Fitness games are something that we’re still exploring the potential and capabilities of, especially after Wii Fit pioneered the genre. I like to consider myself a uniquely qualified person to review fitness games since I go to the gym regularly and enthusiastically. Based on this perspective understand what it means when I say that EA Sports Active 2 is robust enough to not only make exercise fun, but also provides a fairly capable workout. I won’t go as far as saying it’s a substitute for the gym (sorry, couch potatoes) but it’s a great augmentation for someone who wants to live a healthier lifestyle.
EA Sports Active 2 is packaged with three wristbands billed as the Total Body Tracking System. By wearing wrists on your arms and one of your ankles, the system measures your heart rate and tracks your motions in order to gauge your progress during workouts and calculate how many calories you burn based on the data. It’s a clever and precise system, and setup is extremely easy: plug in the EA Sports Active 2 USB into your console, attach the wristbands, and you’re immediately set.
The hands-free nature of the system gives EA Sports Active 2 much more freedom than the balance board of Wii Fit and it’s much easier to get into your workout and get your blood flowing. The other benefit is that with your hands free you can use weights for the muscular-building activities if you so desire; I found that adding the extra weight was a great way to challenge myself. The tracking armbands also have fantastic precision comparable to the tracking of Kinect but they have a tendency to hiccup during very rapid workouts. Reconnecting simply means pushing a button on the corresponding sensor but it can disruptive from time to time. As long as they’re working, they’ll work.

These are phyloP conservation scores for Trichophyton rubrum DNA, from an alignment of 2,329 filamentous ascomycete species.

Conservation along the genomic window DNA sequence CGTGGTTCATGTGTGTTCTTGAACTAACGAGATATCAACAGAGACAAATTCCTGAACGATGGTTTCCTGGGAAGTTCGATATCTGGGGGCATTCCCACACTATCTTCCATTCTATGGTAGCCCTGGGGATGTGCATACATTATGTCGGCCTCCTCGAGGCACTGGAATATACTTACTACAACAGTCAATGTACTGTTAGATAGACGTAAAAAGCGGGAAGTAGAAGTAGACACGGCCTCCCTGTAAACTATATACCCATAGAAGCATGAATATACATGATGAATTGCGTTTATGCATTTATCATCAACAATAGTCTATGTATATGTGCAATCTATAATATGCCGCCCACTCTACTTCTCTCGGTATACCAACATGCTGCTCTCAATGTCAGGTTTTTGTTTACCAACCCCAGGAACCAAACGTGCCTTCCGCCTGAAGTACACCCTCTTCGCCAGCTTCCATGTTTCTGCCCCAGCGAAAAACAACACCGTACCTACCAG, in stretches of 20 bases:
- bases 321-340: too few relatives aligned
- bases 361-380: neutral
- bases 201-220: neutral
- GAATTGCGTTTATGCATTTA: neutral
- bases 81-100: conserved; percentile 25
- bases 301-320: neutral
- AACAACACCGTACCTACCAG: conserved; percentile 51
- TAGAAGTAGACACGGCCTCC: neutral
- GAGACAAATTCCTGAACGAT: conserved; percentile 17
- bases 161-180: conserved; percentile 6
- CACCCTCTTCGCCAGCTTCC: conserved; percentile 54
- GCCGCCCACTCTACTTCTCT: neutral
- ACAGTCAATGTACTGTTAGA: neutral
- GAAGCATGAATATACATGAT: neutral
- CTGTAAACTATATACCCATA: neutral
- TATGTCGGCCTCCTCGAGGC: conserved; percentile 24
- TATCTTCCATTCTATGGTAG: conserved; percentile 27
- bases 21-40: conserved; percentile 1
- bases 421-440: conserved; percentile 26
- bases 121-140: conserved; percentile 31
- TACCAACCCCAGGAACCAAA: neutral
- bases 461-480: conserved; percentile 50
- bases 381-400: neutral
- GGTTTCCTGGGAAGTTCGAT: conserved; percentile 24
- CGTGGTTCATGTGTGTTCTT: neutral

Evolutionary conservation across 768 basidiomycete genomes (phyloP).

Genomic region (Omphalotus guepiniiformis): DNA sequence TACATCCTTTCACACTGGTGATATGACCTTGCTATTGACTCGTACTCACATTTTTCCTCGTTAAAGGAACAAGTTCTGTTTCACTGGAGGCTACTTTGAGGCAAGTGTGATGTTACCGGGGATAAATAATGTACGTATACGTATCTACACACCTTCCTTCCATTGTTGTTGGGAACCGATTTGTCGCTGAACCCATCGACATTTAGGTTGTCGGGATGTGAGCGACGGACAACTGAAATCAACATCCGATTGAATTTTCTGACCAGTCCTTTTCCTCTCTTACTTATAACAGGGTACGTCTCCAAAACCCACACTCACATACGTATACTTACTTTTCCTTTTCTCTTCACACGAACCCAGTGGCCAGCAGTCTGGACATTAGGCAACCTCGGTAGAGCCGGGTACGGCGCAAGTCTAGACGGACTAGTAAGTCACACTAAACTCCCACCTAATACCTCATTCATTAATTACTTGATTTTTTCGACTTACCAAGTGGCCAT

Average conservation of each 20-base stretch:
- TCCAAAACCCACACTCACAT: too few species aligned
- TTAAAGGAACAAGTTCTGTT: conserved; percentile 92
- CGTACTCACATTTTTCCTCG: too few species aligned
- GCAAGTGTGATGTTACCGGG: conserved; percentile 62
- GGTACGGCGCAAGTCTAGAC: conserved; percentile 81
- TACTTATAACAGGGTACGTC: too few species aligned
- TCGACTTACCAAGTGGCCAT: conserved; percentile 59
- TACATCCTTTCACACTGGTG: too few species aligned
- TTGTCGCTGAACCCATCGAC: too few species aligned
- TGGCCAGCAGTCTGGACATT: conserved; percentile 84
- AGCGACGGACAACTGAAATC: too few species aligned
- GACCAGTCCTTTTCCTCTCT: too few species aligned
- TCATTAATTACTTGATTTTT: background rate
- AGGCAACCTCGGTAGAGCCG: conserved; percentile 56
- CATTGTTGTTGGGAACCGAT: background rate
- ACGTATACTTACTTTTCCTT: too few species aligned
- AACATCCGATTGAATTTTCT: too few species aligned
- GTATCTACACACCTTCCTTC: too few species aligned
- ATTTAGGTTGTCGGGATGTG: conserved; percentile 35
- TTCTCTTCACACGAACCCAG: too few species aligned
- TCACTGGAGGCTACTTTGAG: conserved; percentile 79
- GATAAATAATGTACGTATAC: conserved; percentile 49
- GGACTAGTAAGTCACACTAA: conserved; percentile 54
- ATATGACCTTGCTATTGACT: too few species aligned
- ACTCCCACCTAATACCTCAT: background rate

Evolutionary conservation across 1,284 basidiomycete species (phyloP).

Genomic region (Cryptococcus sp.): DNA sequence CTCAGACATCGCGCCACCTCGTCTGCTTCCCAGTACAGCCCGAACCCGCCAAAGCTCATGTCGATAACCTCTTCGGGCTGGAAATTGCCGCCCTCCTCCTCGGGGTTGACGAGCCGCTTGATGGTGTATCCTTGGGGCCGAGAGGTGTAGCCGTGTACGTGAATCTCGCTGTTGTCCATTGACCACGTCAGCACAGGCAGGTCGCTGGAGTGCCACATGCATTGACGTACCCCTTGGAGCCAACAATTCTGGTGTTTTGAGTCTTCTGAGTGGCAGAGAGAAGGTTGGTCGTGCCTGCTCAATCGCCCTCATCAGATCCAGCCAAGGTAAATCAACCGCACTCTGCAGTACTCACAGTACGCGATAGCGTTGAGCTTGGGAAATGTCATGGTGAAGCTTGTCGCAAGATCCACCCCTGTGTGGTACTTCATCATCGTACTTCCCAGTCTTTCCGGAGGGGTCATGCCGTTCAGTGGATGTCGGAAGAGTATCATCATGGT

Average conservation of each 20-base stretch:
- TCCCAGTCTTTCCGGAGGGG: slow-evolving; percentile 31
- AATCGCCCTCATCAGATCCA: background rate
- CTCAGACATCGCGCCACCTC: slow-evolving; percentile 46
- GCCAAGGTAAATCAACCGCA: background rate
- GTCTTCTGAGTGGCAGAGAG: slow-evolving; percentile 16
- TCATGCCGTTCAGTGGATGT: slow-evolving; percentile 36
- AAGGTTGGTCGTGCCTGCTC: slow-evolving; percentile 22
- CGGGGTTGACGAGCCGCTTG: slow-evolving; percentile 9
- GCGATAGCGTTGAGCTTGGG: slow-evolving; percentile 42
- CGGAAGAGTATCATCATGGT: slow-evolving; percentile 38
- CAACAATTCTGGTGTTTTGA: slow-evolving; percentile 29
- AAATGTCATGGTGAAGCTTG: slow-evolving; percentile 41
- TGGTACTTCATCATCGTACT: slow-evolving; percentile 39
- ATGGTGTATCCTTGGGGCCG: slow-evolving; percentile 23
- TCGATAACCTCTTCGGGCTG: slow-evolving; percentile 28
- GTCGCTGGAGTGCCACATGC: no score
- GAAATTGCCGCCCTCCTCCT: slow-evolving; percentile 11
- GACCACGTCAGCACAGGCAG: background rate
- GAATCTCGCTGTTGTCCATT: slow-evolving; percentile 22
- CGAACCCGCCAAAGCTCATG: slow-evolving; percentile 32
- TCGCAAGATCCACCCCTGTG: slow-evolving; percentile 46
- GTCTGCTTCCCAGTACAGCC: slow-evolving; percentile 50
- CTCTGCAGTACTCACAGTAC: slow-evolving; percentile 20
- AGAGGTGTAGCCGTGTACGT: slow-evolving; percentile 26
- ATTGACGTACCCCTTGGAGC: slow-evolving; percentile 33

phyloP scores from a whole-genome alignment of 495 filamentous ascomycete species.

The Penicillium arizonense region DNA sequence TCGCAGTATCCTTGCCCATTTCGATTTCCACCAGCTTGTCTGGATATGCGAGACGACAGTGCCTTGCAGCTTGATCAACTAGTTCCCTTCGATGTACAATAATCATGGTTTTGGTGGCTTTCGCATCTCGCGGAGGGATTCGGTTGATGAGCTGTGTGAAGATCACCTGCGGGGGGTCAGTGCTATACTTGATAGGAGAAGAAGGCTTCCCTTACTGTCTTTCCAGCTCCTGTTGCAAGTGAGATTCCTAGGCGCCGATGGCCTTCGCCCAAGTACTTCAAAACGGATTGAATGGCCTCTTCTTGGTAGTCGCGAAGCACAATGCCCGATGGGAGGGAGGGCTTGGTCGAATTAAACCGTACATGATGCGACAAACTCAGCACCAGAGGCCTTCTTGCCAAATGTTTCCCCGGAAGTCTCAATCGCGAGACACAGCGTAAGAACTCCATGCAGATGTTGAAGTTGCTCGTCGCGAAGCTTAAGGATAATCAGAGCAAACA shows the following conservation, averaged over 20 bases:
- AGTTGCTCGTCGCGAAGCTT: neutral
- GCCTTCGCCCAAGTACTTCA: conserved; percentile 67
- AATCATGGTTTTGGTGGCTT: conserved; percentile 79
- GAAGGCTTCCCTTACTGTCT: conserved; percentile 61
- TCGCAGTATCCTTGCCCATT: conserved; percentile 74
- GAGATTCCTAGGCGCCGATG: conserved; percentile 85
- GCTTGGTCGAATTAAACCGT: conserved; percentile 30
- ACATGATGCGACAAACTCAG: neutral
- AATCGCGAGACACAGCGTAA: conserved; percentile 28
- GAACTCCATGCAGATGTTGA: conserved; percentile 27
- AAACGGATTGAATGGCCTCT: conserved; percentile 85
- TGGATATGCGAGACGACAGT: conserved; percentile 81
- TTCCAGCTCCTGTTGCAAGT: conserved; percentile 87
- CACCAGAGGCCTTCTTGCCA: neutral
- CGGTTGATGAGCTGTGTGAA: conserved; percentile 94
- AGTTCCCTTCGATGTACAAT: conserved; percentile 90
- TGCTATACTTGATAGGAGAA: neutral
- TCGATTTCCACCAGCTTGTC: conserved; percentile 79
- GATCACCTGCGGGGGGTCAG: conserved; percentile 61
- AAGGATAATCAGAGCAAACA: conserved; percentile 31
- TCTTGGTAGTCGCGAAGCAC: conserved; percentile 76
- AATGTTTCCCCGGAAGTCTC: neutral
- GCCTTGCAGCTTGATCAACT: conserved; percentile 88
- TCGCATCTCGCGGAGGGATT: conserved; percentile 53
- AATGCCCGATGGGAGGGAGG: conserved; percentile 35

The heart rate monitor also has an occasional tendency to freak out, and while it doesn’t happen often there was one time after a fairly light routine where my heart rate clocked in at over 200 beats per minute, and I didn’t have a heart attack after writing this. Fair enough, it’s accurate ninety nine times out of a hundred and gym workout equipment also occasionally registers erroneous heart rates, but it may throw off your results or calories burned when it comes to measuring your progress on a workout program.
Even when you create your profile and initial workout, EA Sports Active 2 is quite comprehensive in building your character. In addition to aesthetically creating your workout avatar the game uses your age, gender, and weight to more efficiently calculate your heart rate and your calories burned. You also have a choice to choose between two personal trainers to decide on a specialization. One coach will emphasize strength and condition aspects of your workouts, while the other will place a stronger emphasis on general fitness, yoga, and nutrition.